Loughborough University
Leicestershire, UK
LE11 3TU
+44 (0)1509 263171
Loughborough University

Loughborough University Institutional Repository

Please use this identifier to cite or link to this item: https://dspace.lboro.ac.uk/2134/13915

Title: Information flows in a biotechnology company
Authors: Martin, Helen
Keywords: Biotechnology
Information flow
Knowledge management
Information management
Issue Date: 2000
Publisher: © Helen Martin
Abstract: This case study of the information flows within a British biotechnology company involved a population of 156 and took place over five years. It included information provision and information management as embedded studies. The main investigation into information flows was done in three parts, using questionnaires. The parts were: Use of Information Centre information resources, company-wide information flows and assessment of the perceived effectiveness of existing information flows. Combined, these three parts represent a 'snapshot' of the flows over a timespan of about three months. The methodology used to present the individual information flows is novel. The results showed that inter-personal communication or information flows were good, with e-mail being extensively used; that most inter-Group flows were functional, but that flows through the company were poor. Information flow out of the company was restricted. The main barriers to effective flows were excessive secrecy which prevented open exchange of information, lack of finance and the split sites. Although these were only a few miles from the main building, the staff felt isolated. The results further show that the most used information resources were colleagues, and that the most used non-human information resources were not held in the IC. The main users of the IC were the R&D staff, while more than 50% of the company rarely or never used the facility. The investigation represents an early example of Knowledge Management and further documents a stage in the evolution of biotechnology companies.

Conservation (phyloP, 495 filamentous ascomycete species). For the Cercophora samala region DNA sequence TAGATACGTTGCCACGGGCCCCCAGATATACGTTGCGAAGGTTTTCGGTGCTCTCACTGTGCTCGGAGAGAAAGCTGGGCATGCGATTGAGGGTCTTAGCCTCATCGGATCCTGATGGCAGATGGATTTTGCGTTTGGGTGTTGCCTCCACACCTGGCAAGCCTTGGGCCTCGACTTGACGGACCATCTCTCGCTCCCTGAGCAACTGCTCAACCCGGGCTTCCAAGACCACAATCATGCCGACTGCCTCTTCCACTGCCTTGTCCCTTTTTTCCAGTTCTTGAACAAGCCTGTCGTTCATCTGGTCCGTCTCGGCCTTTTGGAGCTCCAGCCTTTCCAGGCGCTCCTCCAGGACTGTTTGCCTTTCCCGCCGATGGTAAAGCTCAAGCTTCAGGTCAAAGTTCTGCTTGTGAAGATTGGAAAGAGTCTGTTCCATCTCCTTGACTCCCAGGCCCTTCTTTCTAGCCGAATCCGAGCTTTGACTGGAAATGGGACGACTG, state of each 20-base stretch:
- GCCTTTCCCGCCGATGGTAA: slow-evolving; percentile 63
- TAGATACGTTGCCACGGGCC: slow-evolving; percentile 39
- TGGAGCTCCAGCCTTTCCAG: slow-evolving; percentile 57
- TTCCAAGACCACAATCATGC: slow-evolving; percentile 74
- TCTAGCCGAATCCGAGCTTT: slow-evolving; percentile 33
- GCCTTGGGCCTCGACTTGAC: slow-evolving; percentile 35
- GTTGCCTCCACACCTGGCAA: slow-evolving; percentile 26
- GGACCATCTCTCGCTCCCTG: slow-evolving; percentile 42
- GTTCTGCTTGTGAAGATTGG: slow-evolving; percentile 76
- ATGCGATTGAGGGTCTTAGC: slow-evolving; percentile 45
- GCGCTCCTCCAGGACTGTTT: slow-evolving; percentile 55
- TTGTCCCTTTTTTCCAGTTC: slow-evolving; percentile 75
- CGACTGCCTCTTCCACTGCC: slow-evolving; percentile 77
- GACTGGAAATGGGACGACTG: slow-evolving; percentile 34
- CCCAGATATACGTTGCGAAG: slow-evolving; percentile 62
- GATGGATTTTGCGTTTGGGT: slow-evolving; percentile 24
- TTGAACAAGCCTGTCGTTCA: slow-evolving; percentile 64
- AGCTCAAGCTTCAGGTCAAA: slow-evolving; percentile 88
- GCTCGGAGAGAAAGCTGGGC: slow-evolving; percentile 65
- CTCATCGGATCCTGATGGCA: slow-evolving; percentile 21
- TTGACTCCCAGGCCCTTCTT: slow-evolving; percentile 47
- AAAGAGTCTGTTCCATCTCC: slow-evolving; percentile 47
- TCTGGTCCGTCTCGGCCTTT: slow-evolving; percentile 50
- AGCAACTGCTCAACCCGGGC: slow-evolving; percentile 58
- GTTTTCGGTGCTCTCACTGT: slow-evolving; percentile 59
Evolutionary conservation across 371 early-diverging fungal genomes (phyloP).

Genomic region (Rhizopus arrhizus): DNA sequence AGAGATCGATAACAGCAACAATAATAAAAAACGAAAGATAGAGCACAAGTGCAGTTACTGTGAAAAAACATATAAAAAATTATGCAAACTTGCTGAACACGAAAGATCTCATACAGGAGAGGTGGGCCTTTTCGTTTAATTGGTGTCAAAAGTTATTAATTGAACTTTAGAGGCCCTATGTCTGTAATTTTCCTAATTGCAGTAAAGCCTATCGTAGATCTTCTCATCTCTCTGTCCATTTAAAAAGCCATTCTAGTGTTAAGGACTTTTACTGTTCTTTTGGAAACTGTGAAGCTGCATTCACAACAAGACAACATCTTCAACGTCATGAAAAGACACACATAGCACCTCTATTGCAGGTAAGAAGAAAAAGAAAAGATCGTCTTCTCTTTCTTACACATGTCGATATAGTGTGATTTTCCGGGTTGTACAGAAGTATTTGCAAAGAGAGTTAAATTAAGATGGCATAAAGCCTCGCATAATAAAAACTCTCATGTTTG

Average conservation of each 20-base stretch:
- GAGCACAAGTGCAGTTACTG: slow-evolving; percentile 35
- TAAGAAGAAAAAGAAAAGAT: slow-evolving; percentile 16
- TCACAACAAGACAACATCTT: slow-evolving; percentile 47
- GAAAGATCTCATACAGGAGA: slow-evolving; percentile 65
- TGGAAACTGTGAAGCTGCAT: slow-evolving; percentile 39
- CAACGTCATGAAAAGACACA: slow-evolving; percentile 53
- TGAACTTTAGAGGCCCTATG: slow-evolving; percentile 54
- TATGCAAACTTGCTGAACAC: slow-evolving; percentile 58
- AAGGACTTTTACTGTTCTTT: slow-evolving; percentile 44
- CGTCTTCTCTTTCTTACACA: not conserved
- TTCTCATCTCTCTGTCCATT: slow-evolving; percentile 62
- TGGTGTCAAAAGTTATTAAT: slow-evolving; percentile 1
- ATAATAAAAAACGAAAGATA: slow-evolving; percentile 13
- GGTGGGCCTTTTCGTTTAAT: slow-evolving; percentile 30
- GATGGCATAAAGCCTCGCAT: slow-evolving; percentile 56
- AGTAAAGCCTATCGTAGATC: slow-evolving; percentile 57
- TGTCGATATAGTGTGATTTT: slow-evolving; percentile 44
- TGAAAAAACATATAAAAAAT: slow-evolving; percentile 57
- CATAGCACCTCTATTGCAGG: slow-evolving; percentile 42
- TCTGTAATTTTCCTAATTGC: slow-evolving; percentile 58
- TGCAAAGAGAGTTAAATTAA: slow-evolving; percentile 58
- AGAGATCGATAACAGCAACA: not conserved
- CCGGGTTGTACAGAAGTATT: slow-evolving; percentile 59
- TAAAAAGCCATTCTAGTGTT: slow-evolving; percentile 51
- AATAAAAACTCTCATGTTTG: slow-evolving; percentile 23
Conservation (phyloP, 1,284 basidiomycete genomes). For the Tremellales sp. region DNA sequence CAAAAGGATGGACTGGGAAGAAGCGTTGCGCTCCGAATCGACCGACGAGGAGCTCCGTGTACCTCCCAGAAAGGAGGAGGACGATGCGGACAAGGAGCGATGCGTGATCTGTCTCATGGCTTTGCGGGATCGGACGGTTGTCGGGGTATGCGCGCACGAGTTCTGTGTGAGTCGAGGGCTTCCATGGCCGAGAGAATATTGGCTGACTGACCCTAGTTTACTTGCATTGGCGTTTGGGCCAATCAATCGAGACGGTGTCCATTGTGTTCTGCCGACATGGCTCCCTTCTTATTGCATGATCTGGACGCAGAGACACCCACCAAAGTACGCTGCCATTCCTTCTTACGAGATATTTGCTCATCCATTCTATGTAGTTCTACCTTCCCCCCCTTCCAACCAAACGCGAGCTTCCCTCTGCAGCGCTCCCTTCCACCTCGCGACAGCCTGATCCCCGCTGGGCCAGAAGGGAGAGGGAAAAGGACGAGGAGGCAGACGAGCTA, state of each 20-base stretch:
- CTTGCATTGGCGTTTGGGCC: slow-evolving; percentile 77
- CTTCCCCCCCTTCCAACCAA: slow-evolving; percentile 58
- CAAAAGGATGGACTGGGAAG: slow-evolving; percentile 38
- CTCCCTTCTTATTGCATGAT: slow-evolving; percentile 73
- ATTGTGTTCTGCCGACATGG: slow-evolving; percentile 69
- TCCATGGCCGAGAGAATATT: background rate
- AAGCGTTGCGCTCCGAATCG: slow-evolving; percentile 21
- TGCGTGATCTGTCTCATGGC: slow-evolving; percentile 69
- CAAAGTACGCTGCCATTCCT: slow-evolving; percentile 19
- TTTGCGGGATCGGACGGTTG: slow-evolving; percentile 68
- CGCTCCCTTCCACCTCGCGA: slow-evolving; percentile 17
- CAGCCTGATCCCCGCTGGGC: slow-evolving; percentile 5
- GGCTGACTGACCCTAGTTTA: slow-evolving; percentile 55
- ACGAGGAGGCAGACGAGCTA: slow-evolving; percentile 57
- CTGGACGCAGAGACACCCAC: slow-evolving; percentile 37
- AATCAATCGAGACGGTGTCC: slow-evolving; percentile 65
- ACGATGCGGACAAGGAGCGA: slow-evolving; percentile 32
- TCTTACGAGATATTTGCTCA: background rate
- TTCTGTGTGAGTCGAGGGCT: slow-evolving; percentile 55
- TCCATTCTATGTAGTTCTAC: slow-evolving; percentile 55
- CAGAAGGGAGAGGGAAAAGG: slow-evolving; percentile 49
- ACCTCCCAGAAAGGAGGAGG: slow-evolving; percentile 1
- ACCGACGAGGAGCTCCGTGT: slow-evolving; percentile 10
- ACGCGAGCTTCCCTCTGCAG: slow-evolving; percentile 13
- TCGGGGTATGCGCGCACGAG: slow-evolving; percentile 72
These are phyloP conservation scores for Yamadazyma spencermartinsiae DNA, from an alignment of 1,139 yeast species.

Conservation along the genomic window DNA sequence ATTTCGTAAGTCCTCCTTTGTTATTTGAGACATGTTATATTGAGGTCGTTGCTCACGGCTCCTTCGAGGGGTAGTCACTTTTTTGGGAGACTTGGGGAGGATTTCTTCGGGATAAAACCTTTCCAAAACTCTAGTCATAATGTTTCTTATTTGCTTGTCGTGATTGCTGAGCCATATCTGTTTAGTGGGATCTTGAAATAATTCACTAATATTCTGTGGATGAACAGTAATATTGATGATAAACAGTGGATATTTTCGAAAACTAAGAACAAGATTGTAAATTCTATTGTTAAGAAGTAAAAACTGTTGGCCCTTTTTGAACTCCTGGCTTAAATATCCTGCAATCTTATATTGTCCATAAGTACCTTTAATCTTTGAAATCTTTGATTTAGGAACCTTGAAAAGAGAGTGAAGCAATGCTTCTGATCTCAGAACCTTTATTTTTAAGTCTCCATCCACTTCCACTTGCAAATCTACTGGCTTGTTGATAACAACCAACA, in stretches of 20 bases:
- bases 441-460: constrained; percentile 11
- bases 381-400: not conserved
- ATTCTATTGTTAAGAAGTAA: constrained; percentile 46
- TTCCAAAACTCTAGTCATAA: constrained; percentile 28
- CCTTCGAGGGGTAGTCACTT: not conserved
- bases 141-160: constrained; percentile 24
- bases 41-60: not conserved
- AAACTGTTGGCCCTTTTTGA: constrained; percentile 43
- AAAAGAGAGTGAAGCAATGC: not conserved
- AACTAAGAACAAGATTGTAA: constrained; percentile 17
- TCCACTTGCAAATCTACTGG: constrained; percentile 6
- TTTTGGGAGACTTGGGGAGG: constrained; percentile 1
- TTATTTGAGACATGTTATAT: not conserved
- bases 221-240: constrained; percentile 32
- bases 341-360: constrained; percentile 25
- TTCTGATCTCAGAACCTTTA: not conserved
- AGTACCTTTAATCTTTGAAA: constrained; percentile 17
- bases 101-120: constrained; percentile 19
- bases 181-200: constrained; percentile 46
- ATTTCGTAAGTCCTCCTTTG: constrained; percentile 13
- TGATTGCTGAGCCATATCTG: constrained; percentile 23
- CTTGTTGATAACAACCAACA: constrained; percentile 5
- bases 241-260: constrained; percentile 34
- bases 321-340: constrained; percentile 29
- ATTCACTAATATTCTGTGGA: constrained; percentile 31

Description: A Doctoral Thesis. Submitted in partial fulfilment of the requirements for the award of Doctor of Philosophy of Loughborough University.
Version: Not specified
URI: https://dspace.lboro.ac.uk/2134/13915
Appears in Collections:PhD Theses (Information Science)

Files associated with this item:

File Description SizeFormat
Thesis-2000-Martin.pdf10.73 MBAdobe PDFView/Open
Form-2000-Martin.pdf47.29 kBAdobe PDFView/Open


SFX Query

Items in DSpace are protected by copyright, with all rights reserved, unless otherwise indicated.